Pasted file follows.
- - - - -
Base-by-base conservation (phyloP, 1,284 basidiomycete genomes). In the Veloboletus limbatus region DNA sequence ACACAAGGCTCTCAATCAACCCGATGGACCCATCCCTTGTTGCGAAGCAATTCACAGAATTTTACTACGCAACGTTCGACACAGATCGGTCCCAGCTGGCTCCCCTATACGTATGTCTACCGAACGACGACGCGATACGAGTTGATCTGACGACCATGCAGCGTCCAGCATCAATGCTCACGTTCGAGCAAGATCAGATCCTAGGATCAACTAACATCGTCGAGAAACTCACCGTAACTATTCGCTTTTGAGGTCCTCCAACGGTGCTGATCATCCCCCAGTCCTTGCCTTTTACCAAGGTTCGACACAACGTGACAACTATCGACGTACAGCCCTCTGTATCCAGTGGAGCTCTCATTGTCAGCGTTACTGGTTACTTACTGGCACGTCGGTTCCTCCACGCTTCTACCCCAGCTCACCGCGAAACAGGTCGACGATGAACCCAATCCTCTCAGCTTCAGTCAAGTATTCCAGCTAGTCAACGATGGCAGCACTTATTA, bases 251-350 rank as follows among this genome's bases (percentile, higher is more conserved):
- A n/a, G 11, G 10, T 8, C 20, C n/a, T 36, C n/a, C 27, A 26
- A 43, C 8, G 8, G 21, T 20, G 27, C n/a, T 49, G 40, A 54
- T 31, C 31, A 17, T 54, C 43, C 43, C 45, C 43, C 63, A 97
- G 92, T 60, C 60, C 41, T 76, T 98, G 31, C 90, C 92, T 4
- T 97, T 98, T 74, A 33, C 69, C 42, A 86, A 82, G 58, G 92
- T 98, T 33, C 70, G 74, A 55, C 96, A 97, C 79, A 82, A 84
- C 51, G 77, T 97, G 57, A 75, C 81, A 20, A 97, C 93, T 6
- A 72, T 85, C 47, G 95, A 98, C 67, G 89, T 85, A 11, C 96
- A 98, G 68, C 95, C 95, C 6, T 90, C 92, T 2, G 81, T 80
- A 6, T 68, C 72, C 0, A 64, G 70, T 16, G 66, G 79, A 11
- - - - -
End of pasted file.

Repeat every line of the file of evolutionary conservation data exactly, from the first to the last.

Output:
Base-by-base conservation (phyloP, 1,284 basidiomycete genomes). In the Veloboletus limbatus region DNA sequence ACACAAGGCTCTCAATCAACCCGATGGACCCATCCCTTGTTGCGAAGCAATTCACAGAATTTTACTACGCAACGTTCGACACAGATCGGTCCCAGCTGGCTCCCCTATACGTATGTCTACCGAACGACGACGCGATACGAGTTGATCTGACGACCATGCAGCGTCCAGCATCAATGCTCACGTTCGAGCAAGATCAGATCCTAGGATCAACTAACATCGTCGAGAAACTCACCGTAACTATTCGCTTTTGAGGTCCTCCAACGGTGCTGATCATCCCCCAGTCCTTGCCTTTTACCAAGGTTCGACACAACGTGACAACTATCGACGTACAGCCCTCTGTATCCAGTGGAGCTCTCATTGTCAGCGTTACTGGTTACTTACTGGCACGTCGGTTCCTCCACGCTTCTACCCCAGCTCACCGCGAAACAGGTCGACGATGAACCCAATCCTCTCAGCTTCAGTCAAGTATTCCAGCTAGTCAACGATGGCAGCACTTATTA, bases 251-350 rank as follows among this genome's bases (percentile, higher is more conserved):
- A n/a, G 11, G 10, T 8, C 20, C n/a, T 36, C n/a, C 27, A 26
- A 43, C 8, G 8, G 21, T 20, G 27, C n/a, T 49, G 40, A 54
- T 31, C 31, A 17, T 54, C 43, C 43, C 45, C 43, C 63, A 97
- G 92, T 60, C 60, C 41, T 76, T 98, G 31, C 90, C 92, T 4
- T 97, T 98, T 74, A 33, C 69, C 42, A 86, A 82, G 58, G 92
- T 98, T 33, C 70, G 74, A 55, C 96, A 97, C 79, A 82, A 84
- C 51, G 77, T 97, G 57, A 75, C 81, A 20, A 97, C 93, T 6
- A 72, T 85, C 47, G 95, A 98, C 67, G 89, T 85, A 11, C 96
- A 98, G 68, C 95, C 95, C 6, T 90, C 92, T 2, G 81, T 80
- A 6, T 68, C 72, C 0, A 64, G 70, T 16, G 66, G 79, A 11